defence and with respect to wider aspects of medieval society. All examples
retaining significant remains of medieval date are considered to be nationally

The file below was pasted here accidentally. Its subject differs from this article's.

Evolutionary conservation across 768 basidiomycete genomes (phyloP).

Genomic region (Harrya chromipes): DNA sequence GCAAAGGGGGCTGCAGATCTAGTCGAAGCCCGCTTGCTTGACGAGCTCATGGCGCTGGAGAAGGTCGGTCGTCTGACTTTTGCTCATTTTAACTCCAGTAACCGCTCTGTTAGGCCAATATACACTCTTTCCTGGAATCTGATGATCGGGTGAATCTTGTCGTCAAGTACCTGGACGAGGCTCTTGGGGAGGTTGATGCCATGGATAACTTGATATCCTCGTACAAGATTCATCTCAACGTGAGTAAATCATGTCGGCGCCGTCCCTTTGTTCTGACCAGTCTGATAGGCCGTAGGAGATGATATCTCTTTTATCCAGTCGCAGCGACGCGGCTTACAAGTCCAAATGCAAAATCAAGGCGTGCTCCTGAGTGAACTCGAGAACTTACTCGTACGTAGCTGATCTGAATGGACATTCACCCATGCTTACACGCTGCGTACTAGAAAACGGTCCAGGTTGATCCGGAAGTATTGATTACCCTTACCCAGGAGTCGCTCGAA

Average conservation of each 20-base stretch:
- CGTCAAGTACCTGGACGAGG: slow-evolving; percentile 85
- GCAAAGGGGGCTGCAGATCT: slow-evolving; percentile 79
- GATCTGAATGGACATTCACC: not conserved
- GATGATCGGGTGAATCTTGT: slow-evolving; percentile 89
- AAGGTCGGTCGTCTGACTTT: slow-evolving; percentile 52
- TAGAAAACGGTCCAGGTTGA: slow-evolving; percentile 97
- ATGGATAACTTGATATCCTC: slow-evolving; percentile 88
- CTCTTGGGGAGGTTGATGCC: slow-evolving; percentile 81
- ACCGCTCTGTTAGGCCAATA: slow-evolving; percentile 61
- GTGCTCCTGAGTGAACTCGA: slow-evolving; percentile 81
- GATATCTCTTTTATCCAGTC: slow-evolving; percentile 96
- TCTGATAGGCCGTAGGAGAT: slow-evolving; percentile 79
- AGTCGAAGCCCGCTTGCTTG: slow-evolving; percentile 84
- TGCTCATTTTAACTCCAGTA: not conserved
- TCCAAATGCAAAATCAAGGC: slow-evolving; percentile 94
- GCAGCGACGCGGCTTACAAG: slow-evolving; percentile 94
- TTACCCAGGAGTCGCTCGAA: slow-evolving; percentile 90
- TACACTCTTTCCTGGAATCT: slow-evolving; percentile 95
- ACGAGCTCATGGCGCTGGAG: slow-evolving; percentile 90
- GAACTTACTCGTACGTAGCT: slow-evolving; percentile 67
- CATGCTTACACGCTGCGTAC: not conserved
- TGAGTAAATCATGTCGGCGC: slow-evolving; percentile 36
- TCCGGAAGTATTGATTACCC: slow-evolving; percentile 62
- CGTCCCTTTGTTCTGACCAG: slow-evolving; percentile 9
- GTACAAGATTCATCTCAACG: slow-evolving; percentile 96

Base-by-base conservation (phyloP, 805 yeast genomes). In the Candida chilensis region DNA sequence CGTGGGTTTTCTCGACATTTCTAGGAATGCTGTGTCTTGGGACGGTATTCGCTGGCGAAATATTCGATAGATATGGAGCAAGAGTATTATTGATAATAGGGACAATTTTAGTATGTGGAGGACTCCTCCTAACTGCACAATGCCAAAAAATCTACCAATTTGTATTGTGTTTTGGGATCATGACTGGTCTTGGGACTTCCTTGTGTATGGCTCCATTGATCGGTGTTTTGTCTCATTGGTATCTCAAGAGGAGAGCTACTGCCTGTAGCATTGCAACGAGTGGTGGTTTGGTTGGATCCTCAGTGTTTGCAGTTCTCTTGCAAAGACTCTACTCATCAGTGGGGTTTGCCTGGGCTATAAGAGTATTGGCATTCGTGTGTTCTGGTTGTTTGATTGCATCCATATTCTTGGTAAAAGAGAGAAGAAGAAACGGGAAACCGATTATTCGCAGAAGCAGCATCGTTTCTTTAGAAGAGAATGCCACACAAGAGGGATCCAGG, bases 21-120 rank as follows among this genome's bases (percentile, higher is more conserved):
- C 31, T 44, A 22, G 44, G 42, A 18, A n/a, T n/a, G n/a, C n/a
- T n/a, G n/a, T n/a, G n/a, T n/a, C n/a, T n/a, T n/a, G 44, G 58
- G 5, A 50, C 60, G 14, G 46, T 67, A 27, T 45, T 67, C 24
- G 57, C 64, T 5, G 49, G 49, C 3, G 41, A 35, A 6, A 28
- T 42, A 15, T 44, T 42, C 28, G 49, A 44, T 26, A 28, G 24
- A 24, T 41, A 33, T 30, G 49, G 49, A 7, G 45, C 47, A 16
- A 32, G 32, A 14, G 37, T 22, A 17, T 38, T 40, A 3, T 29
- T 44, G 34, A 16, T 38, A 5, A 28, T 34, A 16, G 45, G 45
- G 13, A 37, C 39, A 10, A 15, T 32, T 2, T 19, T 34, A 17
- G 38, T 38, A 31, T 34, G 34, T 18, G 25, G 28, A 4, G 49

The defensive function of the promontory overlooking the harbour mouth at Dartmouth continued after the abandonment of the enclosure castle. From 1481 when the chain tower was built, a series of defensive works were constructed on the site and each reflects changing military tactics and strategies. Chain towers are small structures built beside a river or harbour to house the end of a defensive chain of the mechanism for raising and lowering it. Harbour chains were intended to protect estuaries, harbours, and the river mouths from attack from the sea; they were laid from bank to bank and would normally rest on the bottom of the channel, being raised to the waterline when under threat. One end of the chain would always have a tower or building to house the lifting mechanism; the other end could have a similar structure, or a simpler means of fastening the end of the chain. Chain towers were usually, but not always, strongly constructed and capable of being defended, and these were built of stone. They are always situated near the water's edge and accommodation was only for short term use of the chain operators and garrison. Only five chain towers are known to survive in England and every example of this rare class of monument is considered of national importance. The series of more recent defensive structures are all situated on the site known as the Old Battery. Here a sequence of well preserved batteries and other structures were built and remodelled between the 16th century and 1941. Little is known concerning the character of the earlier defences and what survives is a 19th century Royal Commission fortification. The Royal Commission fortifications are a group of related sites established in response to the 1859 Royal Commission report on the defence of the United Kingdom. This had been set up following an invasion scare caused by the strengthening of the French Navy. These fortifications represented the largest maritime defence programme since the initiative of Henry VIII in 1539-40. The programme built upon the defensive works already begun at Plymouth and elsewhere and recommended the improvement of existing fortifications as well as the construction of new ones. There were eventually some 70 forts and batteries in England which were due wholly or in part to the Royal Commission. These constitute a well defined group with common design characteristics, armament and defensive provisions. Whether reused or not during the 20th century, they are the most visible core of Britain's coastal defence systems and are known colloquially as `Palmerston's follies'. All examples are considered to be of national importance.